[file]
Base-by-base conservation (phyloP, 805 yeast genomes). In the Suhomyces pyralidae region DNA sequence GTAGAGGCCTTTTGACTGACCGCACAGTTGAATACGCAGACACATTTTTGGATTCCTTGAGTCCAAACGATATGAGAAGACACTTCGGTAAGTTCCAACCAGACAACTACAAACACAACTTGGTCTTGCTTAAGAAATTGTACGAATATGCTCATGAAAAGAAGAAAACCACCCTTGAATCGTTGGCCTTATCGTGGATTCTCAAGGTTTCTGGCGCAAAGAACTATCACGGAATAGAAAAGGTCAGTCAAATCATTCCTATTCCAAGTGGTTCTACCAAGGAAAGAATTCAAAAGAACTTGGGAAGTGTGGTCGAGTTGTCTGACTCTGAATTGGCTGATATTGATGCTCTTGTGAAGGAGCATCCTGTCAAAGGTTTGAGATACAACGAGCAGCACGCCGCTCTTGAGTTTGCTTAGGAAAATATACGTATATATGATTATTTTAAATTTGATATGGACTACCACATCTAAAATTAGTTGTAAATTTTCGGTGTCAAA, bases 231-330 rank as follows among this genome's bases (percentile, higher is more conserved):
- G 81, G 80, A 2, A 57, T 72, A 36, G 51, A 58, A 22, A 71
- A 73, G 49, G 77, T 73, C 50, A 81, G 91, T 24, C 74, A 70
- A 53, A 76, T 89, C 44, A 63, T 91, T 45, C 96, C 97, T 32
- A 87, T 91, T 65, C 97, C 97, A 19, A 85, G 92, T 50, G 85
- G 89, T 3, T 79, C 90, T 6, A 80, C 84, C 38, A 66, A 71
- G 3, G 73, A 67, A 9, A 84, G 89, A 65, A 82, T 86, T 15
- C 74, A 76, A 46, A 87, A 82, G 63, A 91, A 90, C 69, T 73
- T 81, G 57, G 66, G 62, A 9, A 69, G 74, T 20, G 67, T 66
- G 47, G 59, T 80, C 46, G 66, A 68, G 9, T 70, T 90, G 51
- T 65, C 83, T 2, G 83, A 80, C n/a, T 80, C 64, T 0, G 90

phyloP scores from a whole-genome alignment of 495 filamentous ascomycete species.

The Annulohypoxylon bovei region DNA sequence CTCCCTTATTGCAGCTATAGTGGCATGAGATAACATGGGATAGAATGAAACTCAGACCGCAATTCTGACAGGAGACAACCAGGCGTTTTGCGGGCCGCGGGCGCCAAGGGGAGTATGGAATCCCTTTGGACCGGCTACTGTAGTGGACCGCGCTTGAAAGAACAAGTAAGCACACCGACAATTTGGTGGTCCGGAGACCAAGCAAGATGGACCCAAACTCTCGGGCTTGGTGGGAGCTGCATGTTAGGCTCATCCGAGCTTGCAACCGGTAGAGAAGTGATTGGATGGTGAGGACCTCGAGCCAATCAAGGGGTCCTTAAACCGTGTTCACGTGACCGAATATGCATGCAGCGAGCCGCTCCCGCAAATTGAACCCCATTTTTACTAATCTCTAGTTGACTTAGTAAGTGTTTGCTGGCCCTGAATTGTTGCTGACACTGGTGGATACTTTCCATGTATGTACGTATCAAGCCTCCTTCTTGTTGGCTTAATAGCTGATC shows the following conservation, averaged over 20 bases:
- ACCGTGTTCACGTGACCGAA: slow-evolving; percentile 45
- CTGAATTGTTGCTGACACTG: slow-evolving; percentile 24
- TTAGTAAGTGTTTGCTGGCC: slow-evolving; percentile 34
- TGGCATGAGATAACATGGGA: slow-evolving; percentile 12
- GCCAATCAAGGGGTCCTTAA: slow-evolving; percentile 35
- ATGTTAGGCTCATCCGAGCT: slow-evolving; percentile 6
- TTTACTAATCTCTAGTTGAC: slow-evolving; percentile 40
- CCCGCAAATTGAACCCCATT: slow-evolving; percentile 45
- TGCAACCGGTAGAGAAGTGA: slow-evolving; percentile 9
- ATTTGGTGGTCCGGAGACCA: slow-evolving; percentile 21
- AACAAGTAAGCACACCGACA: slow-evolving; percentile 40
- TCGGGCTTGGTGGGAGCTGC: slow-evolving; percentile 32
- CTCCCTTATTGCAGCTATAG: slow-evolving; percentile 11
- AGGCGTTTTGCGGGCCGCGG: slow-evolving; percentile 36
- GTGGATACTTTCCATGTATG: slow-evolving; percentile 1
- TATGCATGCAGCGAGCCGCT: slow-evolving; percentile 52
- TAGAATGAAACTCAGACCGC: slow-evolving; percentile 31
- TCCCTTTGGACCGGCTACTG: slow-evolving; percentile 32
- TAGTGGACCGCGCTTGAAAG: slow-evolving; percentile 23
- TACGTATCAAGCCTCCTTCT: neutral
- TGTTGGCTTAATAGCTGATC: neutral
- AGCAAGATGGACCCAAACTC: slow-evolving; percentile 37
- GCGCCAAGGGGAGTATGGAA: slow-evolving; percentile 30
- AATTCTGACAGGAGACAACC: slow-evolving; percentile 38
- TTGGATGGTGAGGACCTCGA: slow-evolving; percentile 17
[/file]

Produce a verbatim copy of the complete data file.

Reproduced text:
Base-by-base conservation (phyloP, 805 yeast genomes). In the Suhomyces pyralidae region DNA sequence GTAGAGGCCTTTTGACTGACCGCACAGTTGAATACGCAGACACATTTTTGGATTCCTTGAGTCCAAACGATATGAGAAGACACTTCGGTAAGTTCCAACCAGACAACTACAAACACAACTTGGTCTTGCTTAAGAAATTGTACGAATATGCTCATGAAAAGAAGAAAACCACCCTTGAATCGTTGGCCTTATCGTGGATTCTCAAGGTTTCTGGCGCAAAGAACTATCACGGAATAGAAAAGGTCAGTCAAATCATTCCTATTCCAAGTGGTTCTACCAAGGAAAGAATTCAAAAGAACTTGGGAAGTGTGGTCGAGTTGTCTGACTCTGAATTGGCTGATATTGATGCTCTTGTGAAGGAGCATCCTGTCAAAGGTTTGAGATACAACGAGCAGCACGCCGCTCTTGAGTTTGCTTAGGAAAATATACGTATATATGATTATTTTAAATTTGATATGGACTACCACATCTAAAATTAGTTGTAAATTTTCGGTGTCAAA, bases 231-330 rank as follows among this genome's bases (percentile, higher is more conserved):
- G 81, G 80, A 2, A 57, T 72, A 36, G 51, A 58, A 22, A 71
- A 73, G 49, G 77, T 73, C 50, A 81, G 91, T 24, C 74, A 70
- A 53, A 76, T 89, C 44, A 63, T 91, T 45, C 96, C 97, T 32
- A 87, T 91, T 65, C 97, C 97, A 19, A 85, G 92, T 50, G 85
- G 89, T 3, T 79, C 90, T 6, A 80, C 84, C 38, A 66, A 71
- G 3, G 73, A 67, A 9, A 84, G 89, A 65, A 82, T 86, T 15
- C 74, A 76, A 46, A 87, A 82, G 63, A 91, A 90, C 69, T 73
- T 81, G 57, G 66, G 62, A 9, A 69, G 74, T 20, G 67, T 66
- G 47, G 59, T 80, C 46, G 66, A 68, G 9, T 70, T 90, G 51
- T 65, C 83, T 2, G 83, A 80, C n/a, T 80, C 64, T 0, G 90

phyloP scores from a whole-genome alignment of 495 filamentous ascomycete species.

The Annulohypoxylon bovei region DNA sequence CTCCCTTATTGCAGCTATAGTGGCATGAGATAACATGGGATAGAATGAAACTCAGACCGCAATTCTGACAGGAGACAACCAGGCGTTTTGCGGGCCGCGGGCGCCAAGGGGAGTATGGAATCCCTTTGGACCGGCTACTGTAGTGGACCGCGCTTGAAAGAACAAGTAAGCACACCGACAATTTGGTGGTCCGGAGACCAAGCAAGATGGACCCAAACTCTCGGGCTTGGTGGGAGCTGCATGTTAGGCTCATCCGAGCTTGCAACCGGTAGAGAAGTGATTGGATGGTGAGGACCTCGAGCCAATCAAGGGGTCCTTAAACCGTGTTCACGTGACCGAATATGCATGCAGCGAGCCGCTCCCGCAAATTGAACCCCATTTTTACTAATCTCTAGTTGACTTAGTAAGTGTTTGCTGGCCCTGAATTGTTGCTGACACTGGTGGATACTTTCCATGTATGTACGTATCAAGCCTCCTTCTTGTTGGCTTAATAGCTGATC shows the following conservation, averaged over 20 bases:
- ACCGTGTTCACGTGACCGAA: slow-evolving; percentile 45
- CTGAATTGTTGCTGACACTG: slow-evolving; percentile 24
- TTAGTAAGTGTTTGCTGGCC: slow-evolving; percentile 34
- TGGCATGAGATAACATGGGA: slow-evolving; percentile 12
- GCCAATCAAGGGGTCCTTAA: slow-evolving; percentile 35
- ATGTTAGGCTCATCCGAGCT: slow-evolving; percentile 6
- TTTACTAATCTCTAGTTGAC: slow-evolving; percentile 40
- CCCGCAAATTGAACCCCATT: slow-evolving; percentile 45
- TGCAACCGGTAGAGAAGTGA: slow-evolving; percentile 9
- ATTTGGTGGTCCGGAGACCA: slow-evolving; percentile 21
- AACAAGTAAGCACACCGACA: slow-evolving; percentile 40
- TCGGGCTTGGTGGGAGCTGC: slow-evolving; percentile 32
- CTCCCTTATTGCAGCTATAG: slow-evolving; percentile 11
- AGGCGTTTTGCGGGCCGCGG: slow-evolving; percentile 36
- GTGGATACTTTCCATGTATG: slow-evolving; percentile 1
- TATGCATGCAGCGAGCCGCT: slow-evolving; percentile 52
- TAGAATGAAACTCAGACCGC: slow-evolving; percentile 31
- TCCCTTTGGACCGGCTACTG: slow-evolving; percentile 32
- TAGTGGACCGCGCTTGAAAG: slow-evolving; percentile 23
- TACGTATCAAGCCTCCTTCT: neutral
- TGTTGGCTTAATAGCTGATC: neutral
- AGCAAGATGGACCCAAACTC: slow-evolving; percentile 37
- GCGCCAAGGGGAGTATGGAA: slow-evolving; percentile 30
- AATTCTGACAGGAGACAACC: slow-evolving; percentile 38
- TTGGATGGTGAGGACCTCGA: slow-evolving; percentile 17